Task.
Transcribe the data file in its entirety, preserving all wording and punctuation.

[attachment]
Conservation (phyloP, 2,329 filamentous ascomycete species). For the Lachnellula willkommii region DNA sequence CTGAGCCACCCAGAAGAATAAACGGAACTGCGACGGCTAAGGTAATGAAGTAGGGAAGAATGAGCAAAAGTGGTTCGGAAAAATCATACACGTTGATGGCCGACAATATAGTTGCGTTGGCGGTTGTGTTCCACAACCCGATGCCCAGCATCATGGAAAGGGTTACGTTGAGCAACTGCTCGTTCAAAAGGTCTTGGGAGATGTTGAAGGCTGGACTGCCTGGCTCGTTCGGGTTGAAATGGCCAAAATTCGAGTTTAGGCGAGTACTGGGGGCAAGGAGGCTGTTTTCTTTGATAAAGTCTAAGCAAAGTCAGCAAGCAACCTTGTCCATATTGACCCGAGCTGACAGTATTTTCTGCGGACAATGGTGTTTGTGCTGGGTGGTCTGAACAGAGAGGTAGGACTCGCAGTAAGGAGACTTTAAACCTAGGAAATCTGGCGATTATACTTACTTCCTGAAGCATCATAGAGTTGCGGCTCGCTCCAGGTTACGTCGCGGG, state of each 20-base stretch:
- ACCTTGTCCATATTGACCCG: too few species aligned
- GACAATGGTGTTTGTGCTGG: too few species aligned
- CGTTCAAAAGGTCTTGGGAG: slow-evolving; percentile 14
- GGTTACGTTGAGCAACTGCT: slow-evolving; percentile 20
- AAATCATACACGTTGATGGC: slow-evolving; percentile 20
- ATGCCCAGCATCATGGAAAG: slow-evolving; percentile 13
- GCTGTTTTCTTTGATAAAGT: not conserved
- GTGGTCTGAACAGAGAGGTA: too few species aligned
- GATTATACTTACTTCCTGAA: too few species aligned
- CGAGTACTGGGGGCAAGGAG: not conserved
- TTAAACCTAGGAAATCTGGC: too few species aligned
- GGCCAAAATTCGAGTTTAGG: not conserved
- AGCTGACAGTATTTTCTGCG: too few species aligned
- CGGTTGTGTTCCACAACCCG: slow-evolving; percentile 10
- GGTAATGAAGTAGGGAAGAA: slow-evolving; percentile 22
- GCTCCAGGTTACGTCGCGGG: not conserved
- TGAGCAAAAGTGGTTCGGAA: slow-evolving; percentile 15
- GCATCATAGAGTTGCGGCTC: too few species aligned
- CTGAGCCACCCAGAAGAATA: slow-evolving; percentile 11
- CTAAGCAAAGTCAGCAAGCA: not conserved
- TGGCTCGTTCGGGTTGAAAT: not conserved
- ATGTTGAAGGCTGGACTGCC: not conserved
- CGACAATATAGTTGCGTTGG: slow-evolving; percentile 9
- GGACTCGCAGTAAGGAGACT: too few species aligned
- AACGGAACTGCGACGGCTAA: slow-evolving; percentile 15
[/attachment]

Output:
Conservation (phyloP, 2,329 filamentous ascomycete species). For the Lachnellula willkommii region DNA sequence CTGAGCCACCCAGAAGAATAAACGGAACTGCGACGGCTAAGGTAATGAAGTAGGGAAGAATGAGCAAAAGTGGTTCGGAAAAATCATACACGTTGATGGCCGACAATATAGTTGCGTTGGCGGTTGTGTTCCACAACCCGATGCCCAGCATCATGGAAAGGGTTACGTTGAGCAACTGCTCGTTCAAAAGGTCTTGGGAGATGTTGAAGGCTGGACTGCCTGGCTCGTTCGGGTTGAAATGGCCAAAATTCGAGTTTAGGCGAGTACTGGGGGCAAGGAGGCTGTTTTCTTTGATAAAGTCTAAGCAAAGTCAGCAAGCAACCTTGTCCATATTGACCCGAGCTGACAGTATTTTCTGCGGACAATGGTGTTTGTGCTGGGTGGTCTGAACAGAGAGGTAGGACTCGCAGTAAGGAGACTTTAAACCTAGGAAATCTGGCGATTATACTTACTTCCTGAAGCATCATAGAGTTGCGGCTCGCTCCAGGTTACGTCGCGGG, state of each 20-base stretch:
- ACCTTGTCCATATTGACCCG: too few species aligned
- GACAATGGTGTTTGTGCTGG: too few species aligned
- CGTTCAAAAGGTCTTGGGAG: slow-evolving; percentile 14
- GGTTACGTTGAGCAACTGCT: slow-evolving; percentile 20
- AAATCATACACGTTGATGGC: slow-evolving; percentile 20
- ATGCCCAGCATCATGGAAAG: slow-evolving; percentile 13
- GCTGTTTTCTTTGATAAAGT: not conserved
- GTGGTCTGAACAGAGAGGTA: too few species aligned
- GATTATACTTACTTCCTGAA: too few species aligned
- CGAGTACTGGGGGCAAGGAG: not conserved
- TTAAACCTAGGAAATCTGGC: too few species aligned
- GGCCAAAATTCGAGTTTAGG: not conserved
- AGCTGACAGTATTTTCTGCG: too few species aligned
- CGGTTGTGTTCCACAACCCG: slow-evolving; percentile 10
- GGTAATGAAGTAGGGAAGAA: slow-evolving; percentile 22
- GCTCCAGGTTACGTCGCGGG: not conserved
- TGAGCAAAAGTGGTTCGGAA: slow-evolving; percentile 15
- GCATCATAGAGTTGCGGCTC: too few species aligned
- CTGAGCCACCCAGAAGAATA: slow-evolving; percentile 11
- CTAAGCAAAGTCAGCAAGCA: not conserved
- TGGCTCGTTCGGGTTGAAAT: not conserved
- ATGTTGAAGGCTGGACTGCC: not conserved
- CGACAATATAGTTGCGTTGG: slow-evolving; percentile 9
- GGACTCGCAGTAAGGAGACT: too few species aligned
- AACGGAACTGCGACGGCTAA: slow-evolving; percentile 15